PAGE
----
At first I was wondering "What is the NPF and why would they need to move a team to Detroit?" So, I started looking and found the website and the info about where the teams were and it peaked my interest. I agree with you they should move USSSA Pride to Detroit. It would be closer. The big question would have to be, "would the owners WANT to move?" I think the answer is no. They seam to be well established in the Orlando area and have built a fan base. I think the better thing would be an expansion team in the Detroit area. So, yeah...there is my two cents...have a nice day.
I remember the series of games a few years back being held in Calgary. I took that as NPF looking at Calgary as a potential franchise. Again nothing came of it and the backer was the Calgary Vipers ownership.
What would make more sense is for the NPF to find ownership in the Southern States and put another team in the Midwest. Thus, you could have 8 teams (two divisions of 4), it would help the Midwest teams with travel and also reduce USSSA's travel budget for the team. However, pro lacrosse shows that travel budgets aren't necessarily an issue considering some of the teams fly in players for home games and hold practices in Southern Ontario instead of their home bases due to the players living there. Maybe NPF players don't hold regular jobs and devote their entire summers to playing pro softball.
As for Detroit, it isn't a bad idea for a team potentially, except Michigan's economy stinks and I have a feeling NPF ranks somewhere around Indy baseball or the SPHL amongst most sports fans' interest level. Count me as someone who would attend a NPF game and support a local team, but I think even as far as the people who frequent OSC, the NPF is not highly ranked. Thus, a poor economy in Michigan likely means an unsuccessful team. A better idea is to find a smaller place like say Flint or Grand Rapids where instead of being a minnow in an ocean of a sports market, it would be a minnow in a puddle of a sports market. (Yes that is a pretty tortured metaphor). To an extent, minor league basketball has this right where they move into smaller cities where they can be the "pro" game in town.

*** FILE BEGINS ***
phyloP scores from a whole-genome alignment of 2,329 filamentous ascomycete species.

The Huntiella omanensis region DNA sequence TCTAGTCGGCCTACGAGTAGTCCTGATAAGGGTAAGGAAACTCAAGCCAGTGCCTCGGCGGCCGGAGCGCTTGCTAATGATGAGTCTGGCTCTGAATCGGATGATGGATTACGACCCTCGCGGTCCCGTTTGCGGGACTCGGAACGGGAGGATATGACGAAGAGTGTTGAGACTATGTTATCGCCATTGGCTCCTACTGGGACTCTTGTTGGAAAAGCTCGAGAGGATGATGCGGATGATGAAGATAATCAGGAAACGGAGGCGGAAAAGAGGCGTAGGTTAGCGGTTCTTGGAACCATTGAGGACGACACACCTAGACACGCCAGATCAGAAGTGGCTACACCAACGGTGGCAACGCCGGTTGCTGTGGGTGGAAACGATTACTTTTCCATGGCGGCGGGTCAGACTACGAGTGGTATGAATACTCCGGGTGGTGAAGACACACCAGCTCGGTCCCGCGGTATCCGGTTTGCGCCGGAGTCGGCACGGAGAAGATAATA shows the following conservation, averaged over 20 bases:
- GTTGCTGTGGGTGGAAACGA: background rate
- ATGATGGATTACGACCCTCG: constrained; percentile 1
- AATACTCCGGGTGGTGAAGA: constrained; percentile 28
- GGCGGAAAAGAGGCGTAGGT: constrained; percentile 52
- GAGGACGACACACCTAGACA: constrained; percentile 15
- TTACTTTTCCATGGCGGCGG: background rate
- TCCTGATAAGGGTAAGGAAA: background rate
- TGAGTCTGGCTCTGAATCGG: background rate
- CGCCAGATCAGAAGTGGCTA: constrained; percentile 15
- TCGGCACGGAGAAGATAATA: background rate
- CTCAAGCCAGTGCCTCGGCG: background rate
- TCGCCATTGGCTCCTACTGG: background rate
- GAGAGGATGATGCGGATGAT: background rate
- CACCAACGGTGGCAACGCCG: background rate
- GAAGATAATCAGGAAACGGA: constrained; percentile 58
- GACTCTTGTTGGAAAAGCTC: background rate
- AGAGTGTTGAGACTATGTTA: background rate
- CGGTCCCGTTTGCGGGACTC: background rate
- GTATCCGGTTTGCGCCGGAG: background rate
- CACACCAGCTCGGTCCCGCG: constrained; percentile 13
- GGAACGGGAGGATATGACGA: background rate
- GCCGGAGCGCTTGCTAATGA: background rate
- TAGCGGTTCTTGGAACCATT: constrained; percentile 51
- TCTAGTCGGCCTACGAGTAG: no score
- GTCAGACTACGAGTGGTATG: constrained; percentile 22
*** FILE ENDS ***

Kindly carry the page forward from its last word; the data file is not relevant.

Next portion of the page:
I don't follow NCAA softball really, so I am unsure where your big pockets of softball fans are, but a team in one of the college towns that back softball would be an idea. The reality is that women's sports will always be viewed by the majority of male sports fans as inferior. About the only time male sports fans in general back women's sports is during the Olympics. I see this with women's hockey in Canada. During the Winter Olympics, hockey fans watch the games and celebrate when Canada wins gold. The other three years, nobody comes out to CWHL games. Team Alberta held a game at the Saddledome in Calgary and had 800 people come out for free in a 19,000 seat arena. If this was a minor league men's game, they would've had 8,000 people likely if tickets were free. My rambling point is, that the ownership groups who get into leagues like the NPF, do it because they love the game, not expect to be millionaires. So if they have travel to Kissimmee a couple times a year or USSSA has to travel to the Midwest for road trips, that is simply the cost of doing business and expanding their love of the game.
As NPF games are not shown on TV in Canada, it makes me wonder are they shown on TV in the US? Can anyone actually watch these games outside of actually sitting in the stands? For anyone who lives in the markets, do the teams have much buzz? I would gather beyond the odd story in the local paper and maybe a mention on the local news, that is the extent of the league coverage.
Some of their games are broadcast on ESPN 2 and 3, but generally they get about as much coverage as minor/indy league baseball.
The local news stations in Chicago make no mention of the Bandits.